I wasn’t clear before, so let me elaborate (at some length, as it turns out). This change to how the View menu works was an intentional change, and I’m not planning on changing it back. I can’t think of any other modern app that allows switching window types within the same window. Not many programs even have multiple types of windows, but those that do, when you open a new type of view, it generally opens in a new window. Earlier versions of Panorama did many things that ultimately turned out to be non-standard. In Panorama X I strived mightily to make the user interface as standard as possible, even if this was different than how Panorama 1 to 6 did things. This is one of those areas that is now different from earlier versions but I think much more clear for new users (and some existing users as well). I can tell you from years of tech support experience that the way it worked before caused a lot of confusion, and many users never even discovered that it was possible to have multiple windows per database. Like virtually every other app, Panorama now always opens each new view in a new window, and it remembers the position and size of each view even when it is closed. (There are also technical reasons why flipping different kinds of views in a single window is much more difficult in OS X than it was in “classic” MacOS, I’m sure it can be done, but I’m not going to spend the significant engineering time required (probably weeks) to create a non-standard, confusing feature.)
I do understand your frustration with having a lot of windows open, I think that myself sometimes, but I don’t think the way Panorama used to do it was good either. I found it constantly frustrating that it didn’t remember the position and size of each view, and I would often flip to a different view when I meant to open a new window. I think a solution might be to come up with methods for closing a bunch of windows quickly. I’ve had some thoughts on this but haven’t hit on a solution I’m in love with (and there are many other competing priorities).
I know there is a vocal contingent of Panorama 6 users that just don’t want anything to change, ever. However, I also know that that contingent is a tiny fraction of what is needed to sustain an ongoing business. Definitely far too small to justify the enormous investment required to write a new version of Panorama that would continue to work when Apple dropped the APIs originally introduced in 1984. Those APIs are being dropped as soon as next week. In the near future, it won’t be possible to purchase a new computer that will run Panorama 6.
In creating Panorama X, a colossal effort wast put into making it as compatible as possible with previous versions. Panorama X seamlessly brings over all of your data, and the bulk of your graphics and programming. And though the user interface is very similar, it does not recreate the exact same user interface as before, because that is not where the future is. The Panorama 6 user interface was mostly unchanged since the late 1980’s, and what other unchanged product from the 1980’s are you using? Where it made sense in creating Panorama X, existing user interface idioms were kept, but many of Panorama’s existing idioms are awkward and confusing in a modern app. The design of Panorama X is ruthless, if it isn’t modern and clean, it had to go.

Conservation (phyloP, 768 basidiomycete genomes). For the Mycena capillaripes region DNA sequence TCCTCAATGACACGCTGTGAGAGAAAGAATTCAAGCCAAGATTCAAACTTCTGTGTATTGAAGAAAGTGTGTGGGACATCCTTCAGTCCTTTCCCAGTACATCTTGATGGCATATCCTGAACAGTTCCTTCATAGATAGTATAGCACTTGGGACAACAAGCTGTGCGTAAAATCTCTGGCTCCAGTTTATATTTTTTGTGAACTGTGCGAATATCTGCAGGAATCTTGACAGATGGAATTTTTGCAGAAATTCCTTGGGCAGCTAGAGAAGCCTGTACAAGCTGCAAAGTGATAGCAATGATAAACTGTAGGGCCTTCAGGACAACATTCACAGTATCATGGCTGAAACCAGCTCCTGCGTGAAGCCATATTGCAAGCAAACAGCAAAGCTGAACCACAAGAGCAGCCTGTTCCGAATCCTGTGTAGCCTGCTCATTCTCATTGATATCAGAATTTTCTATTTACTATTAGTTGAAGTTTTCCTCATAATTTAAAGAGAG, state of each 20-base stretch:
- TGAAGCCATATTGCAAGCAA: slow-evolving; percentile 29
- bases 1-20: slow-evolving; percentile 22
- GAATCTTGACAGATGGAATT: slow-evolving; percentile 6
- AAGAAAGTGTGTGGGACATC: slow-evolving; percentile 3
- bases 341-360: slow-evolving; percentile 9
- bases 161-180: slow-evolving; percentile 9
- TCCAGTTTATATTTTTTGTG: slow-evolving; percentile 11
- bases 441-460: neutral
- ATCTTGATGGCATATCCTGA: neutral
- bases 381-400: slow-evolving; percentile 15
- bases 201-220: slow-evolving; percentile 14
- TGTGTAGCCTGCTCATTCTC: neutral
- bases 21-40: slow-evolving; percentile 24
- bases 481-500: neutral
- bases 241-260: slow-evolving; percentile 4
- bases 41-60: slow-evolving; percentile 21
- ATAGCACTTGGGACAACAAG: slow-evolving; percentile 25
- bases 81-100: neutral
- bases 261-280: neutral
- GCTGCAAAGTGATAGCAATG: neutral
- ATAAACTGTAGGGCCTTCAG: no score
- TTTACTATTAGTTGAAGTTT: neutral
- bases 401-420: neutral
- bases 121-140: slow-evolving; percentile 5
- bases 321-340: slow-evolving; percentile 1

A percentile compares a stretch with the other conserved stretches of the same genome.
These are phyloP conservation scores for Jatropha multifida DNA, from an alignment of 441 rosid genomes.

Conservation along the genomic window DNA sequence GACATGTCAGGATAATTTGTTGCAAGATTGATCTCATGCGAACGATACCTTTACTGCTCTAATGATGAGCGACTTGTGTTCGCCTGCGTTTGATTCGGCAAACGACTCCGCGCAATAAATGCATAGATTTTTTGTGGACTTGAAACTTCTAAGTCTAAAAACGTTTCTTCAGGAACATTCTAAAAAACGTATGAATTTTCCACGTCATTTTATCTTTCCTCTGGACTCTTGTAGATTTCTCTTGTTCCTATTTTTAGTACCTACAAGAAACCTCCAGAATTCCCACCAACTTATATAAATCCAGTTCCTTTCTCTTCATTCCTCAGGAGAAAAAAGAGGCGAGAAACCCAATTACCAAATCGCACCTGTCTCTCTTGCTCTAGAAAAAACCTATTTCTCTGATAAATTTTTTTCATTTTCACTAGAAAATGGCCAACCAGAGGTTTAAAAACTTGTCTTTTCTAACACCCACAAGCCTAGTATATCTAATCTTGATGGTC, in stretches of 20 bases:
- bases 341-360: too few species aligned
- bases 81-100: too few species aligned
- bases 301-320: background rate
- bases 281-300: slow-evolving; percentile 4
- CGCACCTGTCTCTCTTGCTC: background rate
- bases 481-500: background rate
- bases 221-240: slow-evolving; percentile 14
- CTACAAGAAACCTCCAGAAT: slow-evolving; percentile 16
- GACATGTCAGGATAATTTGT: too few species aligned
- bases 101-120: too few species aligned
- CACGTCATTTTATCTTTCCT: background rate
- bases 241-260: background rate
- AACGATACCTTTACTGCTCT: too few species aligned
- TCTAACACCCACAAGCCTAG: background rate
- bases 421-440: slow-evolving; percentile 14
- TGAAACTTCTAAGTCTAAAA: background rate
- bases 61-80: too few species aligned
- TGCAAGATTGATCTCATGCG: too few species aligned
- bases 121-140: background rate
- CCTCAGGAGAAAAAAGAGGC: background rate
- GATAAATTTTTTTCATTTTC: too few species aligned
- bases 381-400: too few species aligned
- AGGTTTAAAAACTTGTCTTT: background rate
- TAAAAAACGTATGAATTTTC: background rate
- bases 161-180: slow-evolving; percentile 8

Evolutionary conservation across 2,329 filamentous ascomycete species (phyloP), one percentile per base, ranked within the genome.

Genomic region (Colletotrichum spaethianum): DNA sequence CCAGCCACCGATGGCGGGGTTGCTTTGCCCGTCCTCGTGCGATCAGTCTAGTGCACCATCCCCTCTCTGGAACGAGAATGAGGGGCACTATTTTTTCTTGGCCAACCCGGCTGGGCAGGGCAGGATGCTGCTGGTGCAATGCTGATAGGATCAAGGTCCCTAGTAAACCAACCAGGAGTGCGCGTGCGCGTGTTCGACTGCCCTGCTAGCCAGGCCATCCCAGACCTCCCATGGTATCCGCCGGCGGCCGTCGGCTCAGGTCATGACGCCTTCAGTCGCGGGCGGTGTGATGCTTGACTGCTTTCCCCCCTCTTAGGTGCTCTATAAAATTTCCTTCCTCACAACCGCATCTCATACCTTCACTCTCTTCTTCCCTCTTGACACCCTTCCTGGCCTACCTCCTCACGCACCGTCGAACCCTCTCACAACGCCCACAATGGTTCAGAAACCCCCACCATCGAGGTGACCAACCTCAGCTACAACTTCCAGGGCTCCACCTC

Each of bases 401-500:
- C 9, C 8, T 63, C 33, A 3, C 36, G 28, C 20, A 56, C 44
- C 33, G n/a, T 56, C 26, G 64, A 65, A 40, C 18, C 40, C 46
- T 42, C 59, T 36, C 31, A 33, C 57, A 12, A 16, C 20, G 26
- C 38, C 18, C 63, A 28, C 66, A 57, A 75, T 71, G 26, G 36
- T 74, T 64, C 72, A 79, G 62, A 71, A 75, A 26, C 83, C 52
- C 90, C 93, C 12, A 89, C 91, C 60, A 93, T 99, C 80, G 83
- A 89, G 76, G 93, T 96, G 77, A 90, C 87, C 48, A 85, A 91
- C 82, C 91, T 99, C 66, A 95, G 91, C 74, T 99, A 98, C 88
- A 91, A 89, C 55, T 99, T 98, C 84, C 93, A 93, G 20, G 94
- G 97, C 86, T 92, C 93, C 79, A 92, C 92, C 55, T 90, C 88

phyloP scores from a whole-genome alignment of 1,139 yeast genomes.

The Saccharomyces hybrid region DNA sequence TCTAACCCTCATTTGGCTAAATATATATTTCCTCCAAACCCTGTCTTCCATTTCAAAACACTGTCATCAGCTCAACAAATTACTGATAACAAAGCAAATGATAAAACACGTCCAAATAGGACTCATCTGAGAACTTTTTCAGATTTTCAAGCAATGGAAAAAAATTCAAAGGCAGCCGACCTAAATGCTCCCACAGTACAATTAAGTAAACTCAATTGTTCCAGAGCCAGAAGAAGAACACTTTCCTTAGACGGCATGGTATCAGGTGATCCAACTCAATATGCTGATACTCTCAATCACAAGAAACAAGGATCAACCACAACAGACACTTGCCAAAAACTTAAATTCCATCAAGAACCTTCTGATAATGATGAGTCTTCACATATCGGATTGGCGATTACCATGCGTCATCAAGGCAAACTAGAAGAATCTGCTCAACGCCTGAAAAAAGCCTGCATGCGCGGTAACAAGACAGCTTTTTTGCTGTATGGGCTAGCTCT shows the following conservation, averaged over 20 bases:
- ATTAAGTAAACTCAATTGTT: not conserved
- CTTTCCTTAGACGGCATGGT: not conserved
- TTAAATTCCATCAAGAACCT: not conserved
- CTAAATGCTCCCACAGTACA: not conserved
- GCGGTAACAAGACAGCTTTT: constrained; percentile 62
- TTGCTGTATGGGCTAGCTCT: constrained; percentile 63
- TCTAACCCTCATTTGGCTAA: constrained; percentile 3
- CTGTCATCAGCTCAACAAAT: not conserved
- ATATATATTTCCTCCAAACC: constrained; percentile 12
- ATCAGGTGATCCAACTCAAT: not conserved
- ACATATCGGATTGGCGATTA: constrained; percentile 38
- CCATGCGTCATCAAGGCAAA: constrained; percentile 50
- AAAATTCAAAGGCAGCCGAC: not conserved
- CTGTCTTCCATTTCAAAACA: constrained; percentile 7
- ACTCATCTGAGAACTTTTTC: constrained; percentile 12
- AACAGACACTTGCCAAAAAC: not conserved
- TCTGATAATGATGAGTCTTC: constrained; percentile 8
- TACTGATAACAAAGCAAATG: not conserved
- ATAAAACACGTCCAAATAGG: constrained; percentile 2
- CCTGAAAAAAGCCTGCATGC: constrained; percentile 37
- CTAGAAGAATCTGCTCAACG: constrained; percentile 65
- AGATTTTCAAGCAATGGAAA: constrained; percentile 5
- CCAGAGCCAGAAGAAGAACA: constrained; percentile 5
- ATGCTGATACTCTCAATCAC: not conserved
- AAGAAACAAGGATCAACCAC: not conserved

Of course there were hundreds of design decisions involved in creating Panorama X, and there’s no way all of these decisions will please every user. A lot of user input has gone into Panorama X, and it has evolved considerably over the past 4 years since the first betas appeared. But ultimately, I’m the person responsible for investing tens of thousands of hours in this project, and in the end these decisions are my call, for better or worse. In the past two years, Panorama X has attracted more new customers than earlier versions did in the previous 20, so I’m hopeful that Panorama X is for the most part is heading in the right direction, even if every individual design decision isn’t met with universal acclaim.
I know my response tonight will be disappointing to some. I hate disappointing old users, but I also hate disappointing potential new users, who probably won’t be heard here. For decades Panorama development was entirely tilted towards old users, but that became untenable and now Panorama X has shifted the focus a bit in favor of new ways. I did want to take the time (nearly an hour!), however, to convey that the reasoning behind the way the View menu works was a well considered position, and not laziness or carelessness. I’m open to suggestions, but not the suggestion that it should work as it did before, I’m convinced that on balance that was not a good user interface.